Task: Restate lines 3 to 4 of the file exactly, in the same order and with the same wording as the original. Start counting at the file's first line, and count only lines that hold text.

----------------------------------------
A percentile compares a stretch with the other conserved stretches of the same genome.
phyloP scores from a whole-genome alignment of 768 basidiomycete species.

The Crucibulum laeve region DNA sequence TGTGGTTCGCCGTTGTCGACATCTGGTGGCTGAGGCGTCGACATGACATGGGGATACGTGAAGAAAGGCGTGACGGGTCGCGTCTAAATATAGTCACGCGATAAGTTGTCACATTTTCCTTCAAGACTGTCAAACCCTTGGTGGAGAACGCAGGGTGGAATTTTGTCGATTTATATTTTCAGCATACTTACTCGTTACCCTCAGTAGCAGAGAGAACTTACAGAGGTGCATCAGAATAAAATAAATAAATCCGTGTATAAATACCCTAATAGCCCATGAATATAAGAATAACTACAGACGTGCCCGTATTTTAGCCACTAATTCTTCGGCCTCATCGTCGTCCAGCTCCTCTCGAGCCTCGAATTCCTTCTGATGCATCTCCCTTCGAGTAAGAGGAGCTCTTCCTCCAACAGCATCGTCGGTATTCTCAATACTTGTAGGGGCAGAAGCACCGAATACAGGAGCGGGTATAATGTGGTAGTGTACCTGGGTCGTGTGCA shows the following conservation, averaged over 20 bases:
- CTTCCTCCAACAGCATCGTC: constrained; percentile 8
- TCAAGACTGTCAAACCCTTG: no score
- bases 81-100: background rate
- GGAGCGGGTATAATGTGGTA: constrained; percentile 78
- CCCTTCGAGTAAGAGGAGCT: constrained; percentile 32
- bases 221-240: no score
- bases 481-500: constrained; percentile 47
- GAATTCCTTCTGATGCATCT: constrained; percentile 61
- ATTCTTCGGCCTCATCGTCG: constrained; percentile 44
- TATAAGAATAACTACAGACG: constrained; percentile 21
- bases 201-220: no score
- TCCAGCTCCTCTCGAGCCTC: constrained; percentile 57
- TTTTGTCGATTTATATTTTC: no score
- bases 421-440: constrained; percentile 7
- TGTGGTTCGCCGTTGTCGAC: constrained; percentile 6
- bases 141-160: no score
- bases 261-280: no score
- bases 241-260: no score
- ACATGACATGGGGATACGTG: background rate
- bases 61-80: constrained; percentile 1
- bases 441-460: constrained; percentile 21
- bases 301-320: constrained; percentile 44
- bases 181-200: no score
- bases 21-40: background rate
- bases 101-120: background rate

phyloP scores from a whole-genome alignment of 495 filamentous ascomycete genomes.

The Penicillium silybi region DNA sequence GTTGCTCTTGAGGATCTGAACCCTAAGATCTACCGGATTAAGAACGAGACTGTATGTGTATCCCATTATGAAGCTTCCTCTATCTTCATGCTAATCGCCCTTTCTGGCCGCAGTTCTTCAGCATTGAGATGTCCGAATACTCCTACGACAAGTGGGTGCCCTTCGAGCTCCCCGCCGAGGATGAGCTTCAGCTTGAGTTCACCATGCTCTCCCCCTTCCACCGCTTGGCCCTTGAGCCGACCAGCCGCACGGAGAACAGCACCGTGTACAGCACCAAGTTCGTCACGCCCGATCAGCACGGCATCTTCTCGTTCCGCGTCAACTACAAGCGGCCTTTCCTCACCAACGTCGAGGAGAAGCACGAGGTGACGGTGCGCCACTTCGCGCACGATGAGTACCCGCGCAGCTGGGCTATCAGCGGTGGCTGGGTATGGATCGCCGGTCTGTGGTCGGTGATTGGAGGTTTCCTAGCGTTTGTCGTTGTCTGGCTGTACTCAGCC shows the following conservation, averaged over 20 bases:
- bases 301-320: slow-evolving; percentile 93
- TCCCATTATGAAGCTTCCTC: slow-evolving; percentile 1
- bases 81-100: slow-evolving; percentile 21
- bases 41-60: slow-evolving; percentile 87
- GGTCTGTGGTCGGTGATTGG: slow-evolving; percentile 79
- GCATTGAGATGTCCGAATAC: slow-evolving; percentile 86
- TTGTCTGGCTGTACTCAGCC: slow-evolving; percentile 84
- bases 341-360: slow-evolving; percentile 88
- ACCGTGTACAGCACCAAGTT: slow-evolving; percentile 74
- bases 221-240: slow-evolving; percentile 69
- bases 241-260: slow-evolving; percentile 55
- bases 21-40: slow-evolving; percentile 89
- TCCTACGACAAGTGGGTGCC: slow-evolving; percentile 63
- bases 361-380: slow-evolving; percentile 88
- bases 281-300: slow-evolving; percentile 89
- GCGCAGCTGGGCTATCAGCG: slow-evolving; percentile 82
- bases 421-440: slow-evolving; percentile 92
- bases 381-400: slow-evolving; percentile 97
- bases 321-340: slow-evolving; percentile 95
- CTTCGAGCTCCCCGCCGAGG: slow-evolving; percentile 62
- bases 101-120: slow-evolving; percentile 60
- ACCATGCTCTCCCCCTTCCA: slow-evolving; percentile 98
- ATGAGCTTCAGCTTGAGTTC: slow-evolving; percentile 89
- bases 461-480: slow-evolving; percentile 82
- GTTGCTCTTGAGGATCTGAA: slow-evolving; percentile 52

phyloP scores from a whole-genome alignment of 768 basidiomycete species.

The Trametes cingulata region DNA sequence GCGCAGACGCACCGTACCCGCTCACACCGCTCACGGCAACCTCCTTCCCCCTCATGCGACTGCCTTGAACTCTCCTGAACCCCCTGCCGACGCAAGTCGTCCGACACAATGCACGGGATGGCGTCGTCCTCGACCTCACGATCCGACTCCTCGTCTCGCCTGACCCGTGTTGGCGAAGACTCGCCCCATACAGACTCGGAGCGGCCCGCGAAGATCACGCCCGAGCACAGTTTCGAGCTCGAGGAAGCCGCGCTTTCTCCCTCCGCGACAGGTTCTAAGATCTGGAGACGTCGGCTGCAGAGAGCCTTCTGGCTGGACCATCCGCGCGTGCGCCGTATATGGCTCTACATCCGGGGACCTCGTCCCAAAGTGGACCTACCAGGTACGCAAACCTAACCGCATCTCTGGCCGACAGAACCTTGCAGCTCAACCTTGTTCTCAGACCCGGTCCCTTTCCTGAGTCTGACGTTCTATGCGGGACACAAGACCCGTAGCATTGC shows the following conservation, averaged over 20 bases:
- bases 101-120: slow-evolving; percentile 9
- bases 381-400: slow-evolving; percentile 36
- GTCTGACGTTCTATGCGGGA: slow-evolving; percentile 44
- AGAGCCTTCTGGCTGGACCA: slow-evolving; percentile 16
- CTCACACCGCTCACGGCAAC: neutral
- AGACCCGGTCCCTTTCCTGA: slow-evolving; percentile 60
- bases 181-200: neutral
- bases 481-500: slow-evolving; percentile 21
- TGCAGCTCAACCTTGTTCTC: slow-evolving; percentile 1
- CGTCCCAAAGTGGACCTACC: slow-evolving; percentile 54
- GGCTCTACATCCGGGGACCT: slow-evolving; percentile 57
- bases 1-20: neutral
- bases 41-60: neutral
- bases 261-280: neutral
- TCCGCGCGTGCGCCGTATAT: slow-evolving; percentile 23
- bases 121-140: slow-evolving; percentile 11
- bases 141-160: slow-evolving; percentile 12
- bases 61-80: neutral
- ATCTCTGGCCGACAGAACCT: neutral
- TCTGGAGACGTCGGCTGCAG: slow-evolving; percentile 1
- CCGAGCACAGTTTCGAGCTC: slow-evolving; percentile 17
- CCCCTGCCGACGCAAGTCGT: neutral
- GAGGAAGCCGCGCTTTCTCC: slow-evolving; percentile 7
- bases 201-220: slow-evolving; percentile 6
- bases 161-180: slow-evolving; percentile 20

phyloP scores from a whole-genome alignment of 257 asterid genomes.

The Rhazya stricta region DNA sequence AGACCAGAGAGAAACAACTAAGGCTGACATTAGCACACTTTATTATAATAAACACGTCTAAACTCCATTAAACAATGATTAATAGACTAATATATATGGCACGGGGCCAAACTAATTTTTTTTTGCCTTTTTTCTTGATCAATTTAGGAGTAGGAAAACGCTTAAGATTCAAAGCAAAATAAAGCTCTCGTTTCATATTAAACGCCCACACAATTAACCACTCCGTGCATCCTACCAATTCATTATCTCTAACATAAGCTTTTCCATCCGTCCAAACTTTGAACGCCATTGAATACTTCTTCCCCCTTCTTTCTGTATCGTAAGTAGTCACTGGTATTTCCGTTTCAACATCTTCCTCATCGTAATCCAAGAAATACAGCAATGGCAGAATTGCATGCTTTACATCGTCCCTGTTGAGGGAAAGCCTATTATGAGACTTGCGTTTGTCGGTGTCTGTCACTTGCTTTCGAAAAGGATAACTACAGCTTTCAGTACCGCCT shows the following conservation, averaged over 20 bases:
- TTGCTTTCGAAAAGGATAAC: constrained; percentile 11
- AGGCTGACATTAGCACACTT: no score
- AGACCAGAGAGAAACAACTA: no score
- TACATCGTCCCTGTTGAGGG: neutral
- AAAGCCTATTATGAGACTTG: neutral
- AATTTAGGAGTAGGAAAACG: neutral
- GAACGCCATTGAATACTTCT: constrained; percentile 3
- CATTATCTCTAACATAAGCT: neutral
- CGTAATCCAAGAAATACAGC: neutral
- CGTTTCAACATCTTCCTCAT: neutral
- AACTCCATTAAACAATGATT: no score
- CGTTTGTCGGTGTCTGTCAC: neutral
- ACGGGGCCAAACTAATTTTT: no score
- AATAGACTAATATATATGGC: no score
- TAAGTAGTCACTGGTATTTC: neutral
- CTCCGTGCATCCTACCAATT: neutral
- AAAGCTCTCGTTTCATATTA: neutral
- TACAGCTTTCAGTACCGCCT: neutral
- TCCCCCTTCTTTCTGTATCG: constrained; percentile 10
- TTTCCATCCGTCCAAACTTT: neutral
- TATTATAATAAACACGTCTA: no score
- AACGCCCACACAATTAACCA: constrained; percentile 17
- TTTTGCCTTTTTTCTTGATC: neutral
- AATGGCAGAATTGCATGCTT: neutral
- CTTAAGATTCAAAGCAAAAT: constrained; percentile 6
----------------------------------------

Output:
The Crucibulum laeve region DNA sequence TGTGGTTCGCCGTTGTCGACATCTGGTGGCTGAGGCGTCGACATGACATGGGGATACGTGAAGAAAGGCGTGACGGGTCGCGTCTAAATATAGTCACGCGATAAGTTGTCACATTTTCCTTCAAGACTGTCAAACCCTTGGTGGAGAACGCAGGGTGGAATTTTGTCGATTTATATTTTCAGCATACTTACTCGTTACCCTCAGTAGCAGAGAGAACTTACAGAGGTGCATCAGAATAAAATAAATAAATCCGTGTATAAATACCCTAATAGCCCATGAATATAAGAATAACTACAGACGTGCCCGTATTTTAGCCACTAATTCTTCGGCCTCATCGTCGTCCAGCTCCTCTCGAGCCTCGAATTCCTTCTGATGCATCTCCCTTCGAGTAAGAGGAGCTCTTCCTCCAACAGCATCGTCGGTATTCTCAATACTTGTAGGGGCAGAAGCACCGAATACAGGAGCGGGTATAATGTGGTAGTGTACCTGGGTCGTGTGCA shows the following conservation, averaged over 20 bases:
- CTTCCTCCAACAGCATCGTC: constrained; percentile 8